The European Union's General Data Protection Regulation ("GDPR") is arguably the most comprehensive - and complex - data privacy regulation in the world. Although the GDPR went into force on May 25, 2018, there continues to be a great deal of confusion regarding the requirements of the GDPR.

To help address that confusion, Bryan Cave Leighton Paisner is publishing a multi-part series that discusses the questions most frequently asked by clients concerning the GDPR.

Question: If a law firm is a controller of the personal data that it receives from a client as part of a representation is it a “separate controller” or a “joint controller?”

Answer: A joint controller is defined within the GDPR as “two or more controllers” that “jointly determine the purposes and means of processing.” 1

There is considerable ambiguity surrounding what it means to “jointly determine” the purpose and means of processing. While regulatory authorities have not offered guidance as to whether the term does, or does not, apply to attorneys/solicitors/barristers when they perform services on behalf of a client, the Article 29 Working Party has suggested in the context of barristers that they may view a joint controller relationship as unlikely referring to them as “independent” controllers. 2 Similarly the UK ICO – the supervisory authority for the United Kingdom – also implied as part of a discussion of data subject rights that attorney solicitors may not be joint controllers by stating that a client and a solicitor “each have their own data controller responsibilities.” 3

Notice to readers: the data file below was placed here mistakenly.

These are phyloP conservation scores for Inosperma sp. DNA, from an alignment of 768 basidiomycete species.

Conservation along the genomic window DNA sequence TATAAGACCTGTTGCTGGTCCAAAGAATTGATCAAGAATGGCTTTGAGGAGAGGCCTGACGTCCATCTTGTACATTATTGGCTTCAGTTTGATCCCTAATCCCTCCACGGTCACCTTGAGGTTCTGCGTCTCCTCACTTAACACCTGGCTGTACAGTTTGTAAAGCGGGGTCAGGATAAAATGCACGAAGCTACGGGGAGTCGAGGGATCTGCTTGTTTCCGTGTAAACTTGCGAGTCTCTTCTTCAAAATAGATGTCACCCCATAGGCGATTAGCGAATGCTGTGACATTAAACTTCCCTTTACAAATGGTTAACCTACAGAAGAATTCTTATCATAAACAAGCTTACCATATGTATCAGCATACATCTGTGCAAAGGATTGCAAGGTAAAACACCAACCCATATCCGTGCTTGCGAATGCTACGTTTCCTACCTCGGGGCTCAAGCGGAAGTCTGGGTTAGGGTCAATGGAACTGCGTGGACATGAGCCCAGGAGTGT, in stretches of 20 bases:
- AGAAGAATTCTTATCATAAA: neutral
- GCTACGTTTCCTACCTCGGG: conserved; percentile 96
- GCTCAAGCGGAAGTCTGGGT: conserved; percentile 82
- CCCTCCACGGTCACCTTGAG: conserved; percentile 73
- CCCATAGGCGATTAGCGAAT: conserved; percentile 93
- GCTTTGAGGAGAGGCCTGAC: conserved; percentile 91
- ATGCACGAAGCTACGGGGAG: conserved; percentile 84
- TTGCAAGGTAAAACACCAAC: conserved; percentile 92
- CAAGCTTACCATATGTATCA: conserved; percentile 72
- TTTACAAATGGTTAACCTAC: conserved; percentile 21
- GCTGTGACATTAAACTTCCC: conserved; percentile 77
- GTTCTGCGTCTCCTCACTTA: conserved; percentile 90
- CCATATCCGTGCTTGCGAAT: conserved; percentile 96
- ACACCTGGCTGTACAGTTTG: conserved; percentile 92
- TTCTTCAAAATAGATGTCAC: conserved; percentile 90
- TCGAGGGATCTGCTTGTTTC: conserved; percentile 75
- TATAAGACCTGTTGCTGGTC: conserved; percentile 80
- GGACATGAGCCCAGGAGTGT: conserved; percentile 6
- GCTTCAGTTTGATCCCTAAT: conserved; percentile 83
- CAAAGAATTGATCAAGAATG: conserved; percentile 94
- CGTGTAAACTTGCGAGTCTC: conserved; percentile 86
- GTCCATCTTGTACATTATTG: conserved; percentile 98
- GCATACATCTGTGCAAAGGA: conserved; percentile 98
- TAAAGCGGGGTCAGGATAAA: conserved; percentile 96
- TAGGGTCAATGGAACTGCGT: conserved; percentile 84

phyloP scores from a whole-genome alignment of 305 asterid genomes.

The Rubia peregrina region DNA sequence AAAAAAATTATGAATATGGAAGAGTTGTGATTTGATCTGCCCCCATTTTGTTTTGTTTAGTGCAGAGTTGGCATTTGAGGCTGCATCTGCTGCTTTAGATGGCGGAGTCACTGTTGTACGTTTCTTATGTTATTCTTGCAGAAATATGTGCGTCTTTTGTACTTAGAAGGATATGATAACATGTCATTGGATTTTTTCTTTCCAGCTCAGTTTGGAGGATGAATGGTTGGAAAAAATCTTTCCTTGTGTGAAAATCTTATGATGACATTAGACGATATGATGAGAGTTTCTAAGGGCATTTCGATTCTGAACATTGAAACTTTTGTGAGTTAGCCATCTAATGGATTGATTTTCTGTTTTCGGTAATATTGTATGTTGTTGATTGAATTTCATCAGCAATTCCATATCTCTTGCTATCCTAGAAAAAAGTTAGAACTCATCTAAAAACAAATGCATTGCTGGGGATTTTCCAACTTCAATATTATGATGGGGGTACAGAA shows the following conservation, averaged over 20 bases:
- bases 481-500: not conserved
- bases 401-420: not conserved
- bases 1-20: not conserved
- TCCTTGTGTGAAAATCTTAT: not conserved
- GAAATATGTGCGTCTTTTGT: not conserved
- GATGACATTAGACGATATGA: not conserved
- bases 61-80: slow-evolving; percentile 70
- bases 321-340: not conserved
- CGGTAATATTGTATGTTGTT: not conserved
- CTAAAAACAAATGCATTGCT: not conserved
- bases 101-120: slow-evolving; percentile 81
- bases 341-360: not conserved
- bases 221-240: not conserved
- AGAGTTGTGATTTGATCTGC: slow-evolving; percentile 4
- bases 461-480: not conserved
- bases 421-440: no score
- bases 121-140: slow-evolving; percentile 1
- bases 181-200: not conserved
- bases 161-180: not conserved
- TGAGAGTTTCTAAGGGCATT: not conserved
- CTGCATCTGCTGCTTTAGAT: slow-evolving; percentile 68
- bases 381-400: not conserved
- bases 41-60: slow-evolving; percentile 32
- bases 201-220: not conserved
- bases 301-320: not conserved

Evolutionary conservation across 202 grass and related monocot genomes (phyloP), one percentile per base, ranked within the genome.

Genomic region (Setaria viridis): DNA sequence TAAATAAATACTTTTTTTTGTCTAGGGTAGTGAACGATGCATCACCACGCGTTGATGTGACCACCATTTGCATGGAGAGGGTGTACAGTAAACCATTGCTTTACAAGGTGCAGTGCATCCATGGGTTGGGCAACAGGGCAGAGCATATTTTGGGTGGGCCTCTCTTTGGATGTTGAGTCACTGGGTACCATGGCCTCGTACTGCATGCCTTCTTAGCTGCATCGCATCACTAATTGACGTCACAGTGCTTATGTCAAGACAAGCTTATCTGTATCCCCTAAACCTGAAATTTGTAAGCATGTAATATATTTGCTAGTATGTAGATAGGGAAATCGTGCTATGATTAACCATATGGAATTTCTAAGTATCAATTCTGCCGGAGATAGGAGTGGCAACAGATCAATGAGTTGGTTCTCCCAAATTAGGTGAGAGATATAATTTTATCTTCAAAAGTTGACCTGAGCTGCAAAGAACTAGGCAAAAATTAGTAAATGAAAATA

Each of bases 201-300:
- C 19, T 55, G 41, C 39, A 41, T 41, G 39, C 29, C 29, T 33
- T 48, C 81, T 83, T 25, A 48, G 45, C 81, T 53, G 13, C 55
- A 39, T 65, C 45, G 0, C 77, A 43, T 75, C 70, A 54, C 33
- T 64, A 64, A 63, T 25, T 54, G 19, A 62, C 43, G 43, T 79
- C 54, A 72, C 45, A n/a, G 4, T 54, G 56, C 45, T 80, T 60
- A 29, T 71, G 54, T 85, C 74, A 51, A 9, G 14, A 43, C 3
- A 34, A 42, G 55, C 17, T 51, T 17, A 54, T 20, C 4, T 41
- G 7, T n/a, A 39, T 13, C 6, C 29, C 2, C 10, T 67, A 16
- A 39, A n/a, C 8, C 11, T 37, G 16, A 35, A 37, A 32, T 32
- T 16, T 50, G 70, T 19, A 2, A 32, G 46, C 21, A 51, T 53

One of the defining practical characteristics of joint controllers is that they allocate “their respective responsibilities for compliance” with the GDPR between and among themselves. 4 Put differently, when two companies are separate controllers each company is responsible for independently fulfilling all of the requirements imposed by the GDPR. When two companies are joint controllers, the companies can agree by contract to allocate and distribute those responsibilities so that the entities when viewed together address all of the GDPR obligations, but if the entities were viewed in isolation one, or both, might be out-of-compliance. As a practical matter, therefore, whether a law firm and its client are separate controllers or joint controllers may be determined by whether the law firm is relying upon its client to satisfy an obligation of the GDPR on the law firm’s behalf, or whether the client is relying upon the law firm to satisfy an obligation of the GDPR on its behalf. As an example, if the law firm’s processing of personal information is premised upon the client having a lawful purpose, or the law firm intends to rely upon a record of processing kept by a client (e.g., the law firm does not intend to keep its own record of processing), the law firm and client would be acting as joint controllers. Conversely if the law firm’s processing of personal information is premised upon its own lawful purpose (e.g., the law firm’s legitimate interest in representing its client), and the law firm has processes in place to comply in its own regard to the obligations of the GDPR (e.g., maintaining its own record of processing) its actions would be consistent to those of a separate controller.